Wednesday, 15 June 2016

21st century Europe

Two stories from today's BBC News website that paint a powerful, if nauseatng, view of 21st century Europe.

This article tells us about the increse in child brides in the Netherlands:

'A 14-year-old girl has gone missing from a Dutch asylum centre. Police say Fatema Alkasem was nine months pregnant and may be in need of medical care.

She is also thought to be a "child bride", and her case has highlighted the problem that the Netherlands faces in providing asylum for girls who married in Syria but are below the Dutch age of consent.

The government in The Hague is rushing to close a loophole in the asylum law which has so far allowed child brides to be reunited with their husbands in the Netherlands.

The practice has inflamed debate about how the Netherlands is responding to the refugee crisis, with some arguing it is condoning paedophilia.

As many as 20 girls between the ages of 13 and 15 have been given legal permission to join their older partners at Dutch asylum centres, according to regional news channel RTV-Noord. The figures were reportedly obtained from a leaked immigration service document.

"A 12-year-old girl with a 40-year-old-man - that is not a marriage, that is abuse", says politician Attje Kuiken, whose Labour party is a partner in the ruling coalition.

"We're talking about really young children, girls 12, 13 years old. I want to protect these children.

The government should take them into foster care and protect them, because before the new law comes into force, they can still be subject to abuse."'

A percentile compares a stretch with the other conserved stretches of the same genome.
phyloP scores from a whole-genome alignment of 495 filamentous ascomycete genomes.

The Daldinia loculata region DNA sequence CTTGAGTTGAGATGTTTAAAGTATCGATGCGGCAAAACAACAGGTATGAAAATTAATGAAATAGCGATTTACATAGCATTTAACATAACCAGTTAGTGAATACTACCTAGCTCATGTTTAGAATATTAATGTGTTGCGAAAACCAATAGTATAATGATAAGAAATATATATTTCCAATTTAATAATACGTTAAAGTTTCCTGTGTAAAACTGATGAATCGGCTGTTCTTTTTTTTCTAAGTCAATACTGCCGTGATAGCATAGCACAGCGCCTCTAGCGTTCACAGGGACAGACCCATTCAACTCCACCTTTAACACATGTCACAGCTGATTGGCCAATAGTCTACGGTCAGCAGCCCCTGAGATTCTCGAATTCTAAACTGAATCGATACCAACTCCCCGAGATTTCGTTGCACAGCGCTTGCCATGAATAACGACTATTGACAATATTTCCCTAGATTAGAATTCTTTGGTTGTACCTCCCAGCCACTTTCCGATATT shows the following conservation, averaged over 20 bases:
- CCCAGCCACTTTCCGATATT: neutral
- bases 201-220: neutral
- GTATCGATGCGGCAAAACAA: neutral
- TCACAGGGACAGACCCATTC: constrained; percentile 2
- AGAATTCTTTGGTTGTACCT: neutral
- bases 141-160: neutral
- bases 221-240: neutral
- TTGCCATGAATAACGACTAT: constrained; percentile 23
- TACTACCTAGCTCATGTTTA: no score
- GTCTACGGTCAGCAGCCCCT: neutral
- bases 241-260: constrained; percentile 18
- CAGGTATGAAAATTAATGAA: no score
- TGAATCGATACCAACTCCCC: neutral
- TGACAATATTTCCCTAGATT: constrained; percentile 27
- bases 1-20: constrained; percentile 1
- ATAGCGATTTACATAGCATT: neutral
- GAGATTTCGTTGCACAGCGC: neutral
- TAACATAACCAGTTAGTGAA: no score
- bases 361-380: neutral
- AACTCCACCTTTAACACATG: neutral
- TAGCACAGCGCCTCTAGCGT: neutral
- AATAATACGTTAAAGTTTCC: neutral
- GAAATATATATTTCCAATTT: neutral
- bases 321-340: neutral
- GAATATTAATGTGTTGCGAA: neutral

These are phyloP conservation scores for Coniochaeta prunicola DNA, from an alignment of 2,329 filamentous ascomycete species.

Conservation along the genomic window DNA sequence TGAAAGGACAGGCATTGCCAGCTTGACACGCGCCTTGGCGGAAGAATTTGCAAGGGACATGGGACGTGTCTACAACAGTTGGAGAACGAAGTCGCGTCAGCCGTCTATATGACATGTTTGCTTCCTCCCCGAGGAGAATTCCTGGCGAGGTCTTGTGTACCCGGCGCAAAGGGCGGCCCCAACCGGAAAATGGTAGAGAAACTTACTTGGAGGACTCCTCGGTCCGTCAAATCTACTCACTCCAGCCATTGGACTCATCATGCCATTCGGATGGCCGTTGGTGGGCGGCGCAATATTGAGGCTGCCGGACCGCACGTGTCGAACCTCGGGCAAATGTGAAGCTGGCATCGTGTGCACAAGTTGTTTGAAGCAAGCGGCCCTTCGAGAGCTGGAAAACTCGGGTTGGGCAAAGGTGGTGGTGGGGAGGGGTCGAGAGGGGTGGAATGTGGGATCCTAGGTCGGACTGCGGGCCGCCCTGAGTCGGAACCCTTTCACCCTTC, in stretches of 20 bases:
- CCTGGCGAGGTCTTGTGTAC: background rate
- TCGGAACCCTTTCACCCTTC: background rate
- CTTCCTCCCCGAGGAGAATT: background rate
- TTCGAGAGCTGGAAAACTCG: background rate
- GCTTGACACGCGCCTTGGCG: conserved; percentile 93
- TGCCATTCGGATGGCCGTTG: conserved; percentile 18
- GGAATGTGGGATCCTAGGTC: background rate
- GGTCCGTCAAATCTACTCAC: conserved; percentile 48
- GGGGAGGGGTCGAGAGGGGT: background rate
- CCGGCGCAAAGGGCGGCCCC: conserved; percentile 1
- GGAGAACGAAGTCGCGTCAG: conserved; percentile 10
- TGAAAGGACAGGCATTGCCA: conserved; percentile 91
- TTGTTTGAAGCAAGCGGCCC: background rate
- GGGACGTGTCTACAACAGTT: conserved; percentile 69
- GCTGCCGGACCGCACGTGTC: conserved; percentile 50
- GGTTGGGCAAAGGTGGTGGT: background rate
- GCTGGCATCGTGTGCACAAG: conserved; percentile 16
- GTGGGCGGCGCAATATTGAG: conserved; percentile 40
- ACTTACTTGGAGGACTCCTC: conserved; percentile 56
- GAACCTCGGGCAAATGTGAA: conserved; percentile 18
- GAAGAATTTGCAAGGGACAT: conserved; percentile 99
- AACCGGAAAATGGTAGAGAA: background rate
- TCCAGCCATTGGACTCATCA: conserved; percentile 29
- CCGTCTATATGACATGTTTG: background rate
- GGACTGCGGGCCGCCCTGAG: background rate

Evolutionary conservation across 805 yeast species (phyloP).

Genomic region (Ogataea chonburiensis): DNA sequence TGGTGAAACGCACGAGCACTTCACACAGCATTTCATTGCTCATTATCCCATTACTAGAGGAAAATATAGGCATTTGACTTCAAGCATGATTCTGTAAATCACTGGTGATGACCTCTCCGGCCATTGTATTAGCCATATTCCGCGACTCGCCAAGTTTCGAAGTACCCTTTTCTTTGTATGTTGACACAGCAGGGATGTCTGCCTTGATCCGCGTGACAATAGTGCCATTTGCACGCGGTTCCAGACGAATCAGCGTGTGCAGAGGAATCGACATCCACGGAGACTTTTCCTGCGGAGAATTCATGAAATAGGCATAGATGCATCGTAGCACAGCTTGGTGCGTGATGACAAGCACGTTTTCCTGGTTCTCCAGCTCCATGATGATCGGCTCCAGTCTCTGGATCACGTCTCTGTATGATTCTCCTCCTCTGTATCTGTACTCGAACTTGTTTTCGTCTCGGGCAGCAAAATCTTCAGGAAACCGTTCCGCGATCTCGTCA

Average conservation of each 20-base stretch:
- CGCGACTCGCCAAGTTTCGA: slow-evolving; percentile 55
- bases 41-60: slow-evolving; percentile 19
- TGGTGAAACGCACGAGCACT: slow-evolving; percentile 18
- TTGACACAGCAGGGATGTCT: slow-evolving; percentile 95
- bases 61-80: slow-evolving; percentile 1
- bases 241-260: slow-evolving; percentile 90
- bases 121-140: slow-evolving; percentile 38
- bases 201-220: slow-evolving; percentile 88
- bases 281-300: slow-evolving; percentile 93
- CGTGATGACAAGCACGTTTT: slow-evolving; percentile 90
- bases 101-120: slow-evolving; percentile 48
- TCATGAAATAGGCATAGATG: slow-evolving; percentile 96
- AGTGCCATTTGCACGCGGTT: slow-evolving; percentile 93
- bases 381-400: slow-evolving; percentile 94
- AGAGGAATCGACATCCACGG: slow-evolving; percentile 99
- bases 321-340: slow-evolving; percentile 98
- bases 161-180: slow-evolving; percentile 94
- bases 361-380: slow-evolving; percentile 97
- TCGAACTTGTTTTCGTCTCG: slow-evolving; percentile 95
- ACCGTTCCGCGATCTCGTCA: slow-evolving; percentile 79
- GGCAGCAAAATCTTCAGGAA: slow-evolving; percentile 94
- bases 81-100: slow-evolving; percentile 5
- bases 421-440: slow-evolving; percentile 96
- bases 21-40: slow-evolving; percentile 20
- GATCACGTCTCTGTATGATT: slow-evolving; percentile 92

The second story  is about the rise of polygamy in Germany:

'Germany will not recognise polygamy or marriages involving minors, Justice Minister Heiko Maas has said

"No-one who comes here has the right to put his cultural values or religious beliefs above our law," he told Bild.

In some Islamic countries, men are allowed to take up to four wives, but in Germany polygamy is banned by law.

Concern about polygamy and underage marriage has risen recently, as Germany has been taking in record numbers of migrants, many from Muslim countries.

The law in Germany is clear: no-one is allowed to be married to more than one person at a time, and that includes recent arrivals in the country.

But in practice polygamous relationships are often quietly tolerated, the paper reports. For example, if a man dies, his inheritance may be distributed between his two wives.'

How 21st century Europe is benefitting from Islamic immigration.

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